Security forces kill at least 60 as protests sweep across Chad
N’DJAMENA, Chad — Chadian security forces opened fire on anti-government protesters in the country’s two largest cities on Thursday, killing at least 60 people, the government spokesman and a morgue official said.
Authorities imposed a curfew after the violence, which came amid protests in the central African country against interim leader Mahamat Idriss Deby’s two-year extension of his rule.
Thursday’s unrest was unprecedented in Chad, which saw little public dissent under the previous regime of Deby’s father, who ruled for more than three decades until his assassination last year.
France, the African Union and others were quick to condemn the security crackdown on protesters.
Samira Daoud, Amnesty International’s regional director for West and Central Africa, called on the Chadian authorities “to immediately cease the excessive use of force against protesters”.
“Authorities must take immediate action to investigate and bring to justice those responsible for unlawful killings,” she said.
Chadian government spokesman Aziz Mahamat Saleh said 30 people had died in the capital, N’Djamena. The organizers of the march, however, put the death toll higher, at 40, with many also injured by bullets. There was no independent corroboration of the figures given by either side.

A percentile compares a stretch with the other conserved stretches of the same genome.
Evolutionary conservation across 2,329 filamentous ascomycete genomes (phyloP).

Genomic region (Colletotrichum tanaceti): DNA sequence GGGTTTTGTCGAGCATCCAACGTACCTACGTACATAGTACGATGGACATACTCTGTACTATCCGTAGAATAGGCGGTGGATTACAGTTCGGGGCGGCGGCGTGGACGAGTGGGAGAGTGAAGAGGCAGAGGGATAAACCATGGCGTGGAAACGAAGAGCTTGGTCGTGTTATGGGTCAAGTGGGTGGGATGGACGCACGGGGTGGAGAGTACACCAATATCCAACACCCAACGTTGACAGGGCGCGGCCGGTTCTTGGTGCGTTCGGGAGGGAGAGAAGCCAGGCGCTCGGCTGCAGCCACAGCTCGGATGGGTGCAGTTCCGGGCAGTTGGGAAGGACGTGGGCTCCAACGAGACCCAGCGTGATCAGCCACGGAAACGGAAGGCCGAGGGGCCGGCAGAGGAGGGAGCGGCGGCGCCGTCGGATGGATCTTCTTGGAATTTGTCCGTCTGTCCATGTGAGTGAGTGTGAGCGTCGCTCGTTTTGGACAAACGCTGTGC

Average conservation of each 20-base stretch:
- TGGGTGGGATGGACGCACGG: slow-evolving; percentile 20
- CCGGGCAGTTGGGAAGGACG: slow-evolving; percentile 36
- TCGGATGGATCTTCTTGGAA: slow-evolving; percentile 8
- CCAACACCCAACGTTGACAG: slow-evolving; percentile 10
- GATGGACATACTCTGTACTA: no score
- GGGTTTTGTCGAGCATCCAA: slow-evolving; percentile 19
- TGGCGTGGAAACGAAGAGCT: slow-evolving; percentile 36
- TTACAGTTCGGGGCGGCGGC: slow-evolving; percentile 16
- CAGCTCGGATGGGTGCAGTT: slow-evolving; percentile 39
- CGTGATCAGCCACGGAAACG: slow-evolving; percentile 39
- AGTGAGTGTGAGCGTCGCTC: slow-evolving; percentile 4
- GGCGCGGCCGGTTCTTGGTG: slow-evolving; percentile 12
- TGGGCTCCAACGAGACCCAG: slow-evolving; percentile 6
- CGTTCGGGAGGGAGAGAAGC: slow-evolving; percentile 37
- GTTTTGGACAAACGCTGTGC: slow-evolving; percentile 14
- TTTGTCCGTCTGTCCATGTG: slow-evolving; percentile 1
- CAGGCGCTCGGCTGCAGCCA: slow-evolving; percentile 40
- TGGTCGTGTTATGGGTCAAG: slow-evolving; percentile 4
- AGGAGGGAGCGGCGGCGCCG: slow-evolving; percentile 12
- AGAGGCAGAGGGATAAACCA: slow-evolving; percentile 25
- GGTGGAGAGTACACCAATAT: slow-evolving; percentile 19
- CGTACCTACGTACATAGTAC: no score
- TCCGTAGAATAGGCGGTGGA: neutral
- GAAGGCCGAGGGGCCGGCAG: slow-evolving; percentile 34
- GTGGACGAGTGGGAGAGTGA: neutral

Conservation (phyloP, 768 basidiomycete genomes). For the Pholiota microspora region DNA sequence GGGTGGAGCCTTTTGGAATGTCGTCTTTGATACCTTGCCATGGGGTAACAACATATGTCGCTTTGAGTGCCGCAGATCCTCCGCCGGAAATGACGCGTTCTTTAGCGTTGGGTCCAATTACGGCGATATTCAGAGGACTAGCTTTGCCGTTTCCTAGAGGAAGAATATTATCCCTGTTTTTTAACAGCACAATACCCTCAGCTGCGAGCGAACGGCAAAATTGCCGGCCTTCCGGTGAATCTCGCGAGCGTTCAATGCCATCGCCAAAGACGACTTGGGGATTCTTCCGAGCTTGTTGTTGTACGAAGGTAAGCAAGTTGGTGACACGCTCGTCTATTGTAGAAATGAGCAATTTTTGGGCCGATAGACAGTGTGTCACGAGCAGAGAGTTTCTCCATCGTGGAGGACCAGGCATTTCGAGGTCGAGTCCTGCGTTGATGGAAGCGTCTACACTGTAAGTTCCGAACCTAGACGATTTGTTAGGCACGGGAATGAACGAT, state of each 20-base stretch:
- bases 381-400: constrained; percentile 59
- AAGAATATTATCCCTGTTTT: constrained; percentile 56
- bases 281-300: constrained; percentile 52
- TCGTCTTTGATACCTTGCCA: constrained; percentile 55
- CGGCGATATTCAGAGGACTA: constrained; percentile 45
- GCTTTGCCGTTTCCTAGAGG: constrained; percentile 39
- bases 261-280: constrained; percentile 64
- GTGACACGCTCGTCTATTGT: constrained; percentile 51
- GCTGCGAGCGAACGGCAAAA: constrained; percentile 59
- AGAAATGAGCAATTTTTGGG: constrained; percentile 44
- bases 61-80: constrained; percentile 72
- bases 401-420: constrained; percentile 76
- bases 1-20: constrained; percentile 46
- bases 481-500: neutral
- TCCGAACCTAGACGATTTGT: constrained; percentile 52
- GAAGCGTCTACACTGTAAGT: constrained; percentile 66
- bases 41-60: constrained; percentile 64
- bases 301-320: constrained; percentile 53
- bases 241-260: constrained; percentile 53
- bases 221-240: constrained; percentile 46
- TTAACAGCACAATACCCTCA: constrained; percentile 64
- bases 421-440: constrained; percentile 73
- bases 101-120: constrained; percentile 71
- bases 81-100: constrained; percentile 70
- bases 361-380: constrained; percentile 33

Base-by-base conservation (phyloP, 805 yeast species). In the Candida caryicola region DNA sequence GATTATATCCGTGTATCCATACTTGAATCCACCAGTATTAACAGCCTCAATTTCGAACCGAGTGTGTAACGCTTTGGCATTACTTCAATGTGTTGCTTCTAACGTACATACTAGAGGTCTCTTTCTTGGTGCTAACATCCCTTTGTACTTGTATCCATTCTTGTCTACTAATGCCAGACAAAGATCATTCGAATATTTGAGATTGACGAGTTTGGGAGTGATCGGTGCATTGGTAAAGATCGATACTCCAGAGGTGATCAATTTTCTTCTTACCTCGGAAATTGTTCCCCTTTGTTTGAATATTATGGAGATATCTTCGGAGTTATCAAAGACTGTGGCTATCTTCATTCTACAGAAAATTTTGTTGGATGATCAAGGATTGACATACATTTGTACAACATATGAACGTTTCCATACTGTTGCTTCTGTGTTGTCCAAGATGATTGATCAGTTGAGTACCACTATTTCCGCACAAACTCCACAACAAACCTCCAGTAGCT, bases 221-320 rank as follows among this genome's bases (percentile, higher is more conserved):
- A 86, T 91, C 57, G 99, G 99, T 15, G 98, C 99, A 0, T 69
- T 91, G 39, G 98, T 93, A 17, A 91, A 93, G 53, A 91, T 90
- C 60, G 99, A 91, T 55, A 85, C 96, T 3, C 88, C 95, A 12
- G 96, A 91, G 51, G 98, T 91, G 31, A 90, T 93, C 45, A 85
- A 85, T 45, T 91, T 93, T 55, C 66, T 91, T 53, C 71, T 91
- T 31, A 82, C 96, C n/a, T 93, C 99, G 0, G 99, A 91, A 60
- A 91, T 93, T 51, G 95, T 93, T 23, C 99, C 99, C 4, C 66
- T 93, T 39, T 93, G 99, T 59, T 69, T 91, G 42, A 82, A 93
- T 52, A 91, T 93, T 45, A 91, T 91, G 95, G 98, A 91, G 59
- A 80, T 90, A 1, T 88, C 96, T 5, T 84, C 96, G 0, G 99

Another 32 protesters were killed in Chad’s second city, Moundou, according to an official at the town’s morgue. The official, who spoke on condition of anonymity due to the sensitivity of the matter, said more than 60 people were injured.
Other demonstrations took place in the towns of Doba and Sarh, in southern Chad.
These are the deadliest anti-government protests since Deby took power following the assassination of his father 18 months ago. Officials said the late President Idriss Deby Itno was killed by rebels while visiting Chadian troops on the battlefield in the north of the country in April 2021.
At the main referral hospital in the capital N’Djamena, overwhelmed doctors treated dozens of people with gunshot wounds. Some of the injured were taken to Liberty Hospital by army vehicles and bore signs of torture, witnesses said.
Witnesses say protesters began whistling at 3 a.m. across the capital N’Djamena. The police fired tear gas into the crowd, which continued to advance and their numbers increased. It was then that security forces opened fire, leaving protesters struggling to round up the dead at the scene amid tear gas.
Among those killed, a Chadian journalist, Narcisse Oredje, who worked for CEFOD radio, was shot.
Amnesty International said it was not the first time Chadian security forces had fired on civilians, citing two other incidents in 2022 and 2021.
Such public displays of dissent were unheard of during the reign of Deby’s father, but several protests have taken place since his son became acting leader.
Mahamat Idriss Deby was declared head of state after the death of his father instead of following the line of succession of the Chadian constitution. Opposition political parties at the time called the handover a coup, but later agreed to accept Deby as interim leader for 18 months.
Larson reported from Dakar, Senegal.